The evolution of money

March 4, 2024

The history of money dates back thousands of years

Have you ever wondered how money came into existence? The history of money dates back thousands of years: From the early days of bartering to the first metal coins and eventually the first paper money. 

Money has always had a significant impact on the way we function as a society. In this article, well investigate the history of money and how it has evolved into the systems we use today.

A brief summary of our monetary systems:

  • Barter (<500 BC)
  • Metal coins (500 BC 1650 AD)
  • Paper money (1650 -1850)
  • Gold standard (1850 -1944)
  • Bretton Woods (1944-1971)
  • Fiat (1971 -)
  • Cryptocurrency (2009 -)

Barter (< 500 BC)

Before money was invented, people exchanged goods and services directly with one another. This system was known as the barter economy. In a barter economy, the fisherman would trade his fish directly for the farmers sheep, instead of paying money to acquire the sheep as we do today.

The barter system works on the double coincidence of wants principle, which ultimately led to its downfall and the consequent development of new monetary systems. What if the fisherman wanted sheep, but the farmer didnt want fish? In such a scenario, the fisherman had to search for someone who wanted what he had, and who had what he wanted. 

The other problem was the issue of division and valuation. How many fish is one sheep worth? Is it three, four, or five? And what type of fish, and of what size? And what if the fisherman has three fish, and it is agreed that three fish is equal to only half a sheep? How does the farmer sell half a sheep? 


Metal coins (500 BC 1650 AD)

In 600 BE, Lydia minted what is believed to be the first official currency, the Lydian Stater. Staters were small metal pieces made from electrum a mixture of silver and gold. The coins had a fixed weight and value, bearing the official seal of the government.

In 800 AD Rome, the first silver penny was issued which became the standard coin in Western Europe until 1200 A.D. By the mid-13th century, the shilling and pound became widely used to describe larger amounts of pennies.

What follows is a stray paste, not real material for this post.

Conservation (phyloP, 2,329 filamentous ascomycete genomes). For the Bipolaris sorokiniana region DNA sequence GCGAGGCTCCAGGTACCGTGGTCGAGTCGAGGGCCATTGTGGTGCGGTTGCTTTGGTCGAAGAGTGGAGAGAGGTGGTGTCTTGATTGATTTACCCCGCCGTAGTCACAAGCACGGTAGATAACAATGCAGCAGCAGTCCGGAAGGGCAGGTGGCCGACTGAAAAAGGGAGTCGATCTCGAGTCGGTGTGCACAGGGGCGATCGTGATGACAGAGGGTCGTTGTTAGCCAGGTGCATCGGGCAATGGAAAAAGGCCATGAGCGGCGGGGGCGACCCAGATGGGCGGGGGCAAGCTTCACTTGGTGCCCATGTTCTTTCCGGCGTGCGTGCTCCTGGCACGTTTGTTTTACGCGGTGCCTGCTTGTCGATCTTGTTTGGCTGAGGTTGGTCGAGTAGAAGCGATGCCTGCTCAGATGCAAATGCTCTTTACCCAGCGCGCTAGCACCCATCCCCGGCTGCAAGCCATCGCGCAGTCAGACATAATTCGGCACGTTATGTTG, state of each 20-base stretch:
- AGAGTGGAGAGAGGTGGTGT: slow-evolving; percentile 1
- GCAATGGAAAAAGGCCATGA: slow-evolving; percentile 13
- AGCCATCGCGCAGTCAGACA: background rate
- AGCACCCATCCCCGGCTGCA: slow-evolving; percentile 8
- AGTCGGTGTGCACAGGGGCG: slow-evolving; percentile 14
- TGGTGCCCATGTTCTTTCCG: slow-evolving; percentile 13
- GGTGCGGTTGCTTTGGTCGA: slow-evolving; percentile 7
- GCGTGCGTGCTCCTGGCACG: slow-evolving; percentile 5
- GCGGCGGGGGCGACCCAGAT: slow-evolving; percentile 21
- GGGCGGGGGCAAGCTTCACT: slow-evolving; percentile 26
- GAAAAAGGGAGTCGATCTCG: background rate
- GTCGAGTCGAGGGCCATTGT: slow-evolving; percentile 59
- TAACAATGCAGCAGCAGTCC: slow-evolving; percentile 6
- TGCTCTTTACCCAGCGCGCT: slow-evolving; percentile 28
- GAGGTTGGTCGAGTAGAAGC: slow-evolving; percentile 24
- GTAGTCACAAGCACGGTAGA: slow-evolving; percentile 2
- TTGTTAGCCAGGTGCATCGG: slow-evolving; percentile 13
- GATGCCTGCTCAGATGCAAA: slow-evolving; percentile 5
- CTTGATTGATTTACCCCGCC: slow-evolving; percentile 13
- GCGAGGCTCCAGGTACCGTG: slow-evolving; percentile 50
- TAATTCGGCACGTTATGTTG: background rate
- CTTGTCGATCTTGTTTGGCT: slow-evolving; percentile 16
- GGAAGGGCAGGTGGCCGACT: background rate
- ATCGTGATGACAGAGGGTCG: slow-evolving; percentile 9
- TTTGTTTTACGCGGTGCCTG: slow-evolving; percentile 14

Paper money (1650 1850)

Paper money was first developed by the Chinese in around 700AD. They called it flying cash, as it had a tendency to be carried away by the wind. When Marco Polo visited the Chinese in the 1200s, he bought the idea of paper money back to Europe. However, paper money only started to see widespread adoption in the Western World in the mid-1600s.

The idea behind paper money is that banks would issue notes that promised to pay the bearer a sum of gold on demand. These notes thus represented value, rather than having value itself. Merchants found it much easier to trade notes with each other instead of lugging around large amounts of metal coins.

Notes could be taken to the bank at any time and exchanged for their face value in metal - usually silver or gold coins. Paper money could also be used to buy goods and services. In this way, it operated much as currency does in the modern world. However, it was issued by banks and private institutions, not the governments as we know it today.


Gold Standard (1850 1944)

By the early 1900s, virtually all countries had adopted the gold standard - a monetary system in which the value of money is directly linked to a fixed amount of gold. This meant that the money in circulation was 100% backed by gold: For every dollar in the economy, there was a set amount of gold stored in the banks vaults. 

This system worked great in theory, but it had a pitfall: It meant that notes could not be printed blindly  it could only be printed if the linked amount of gold was stored at the bank. The war and the Great Depression of the 1930s were the final nails in the coffin for the gold standard as the standard simply became too restrictive for governments. Not enough gold means not enough money that can be printed to stimulate the economy.  


Bretton Woods (1944-1971)

After WW2, the world needed a new financial system. In 1944, a conference was held in Bretton Woods, New Hampshire.  The US, which held 2/3rds of the worlds gold reserves at the time, was by far the most influential player. It was decided that the dollar will remain linked to gold (at $35 per oz), whilst the rest of the world will be linked to the dollar. The US dollar thus replaced gold as the world reserve currency, essentially making the US the most powerful country in the world.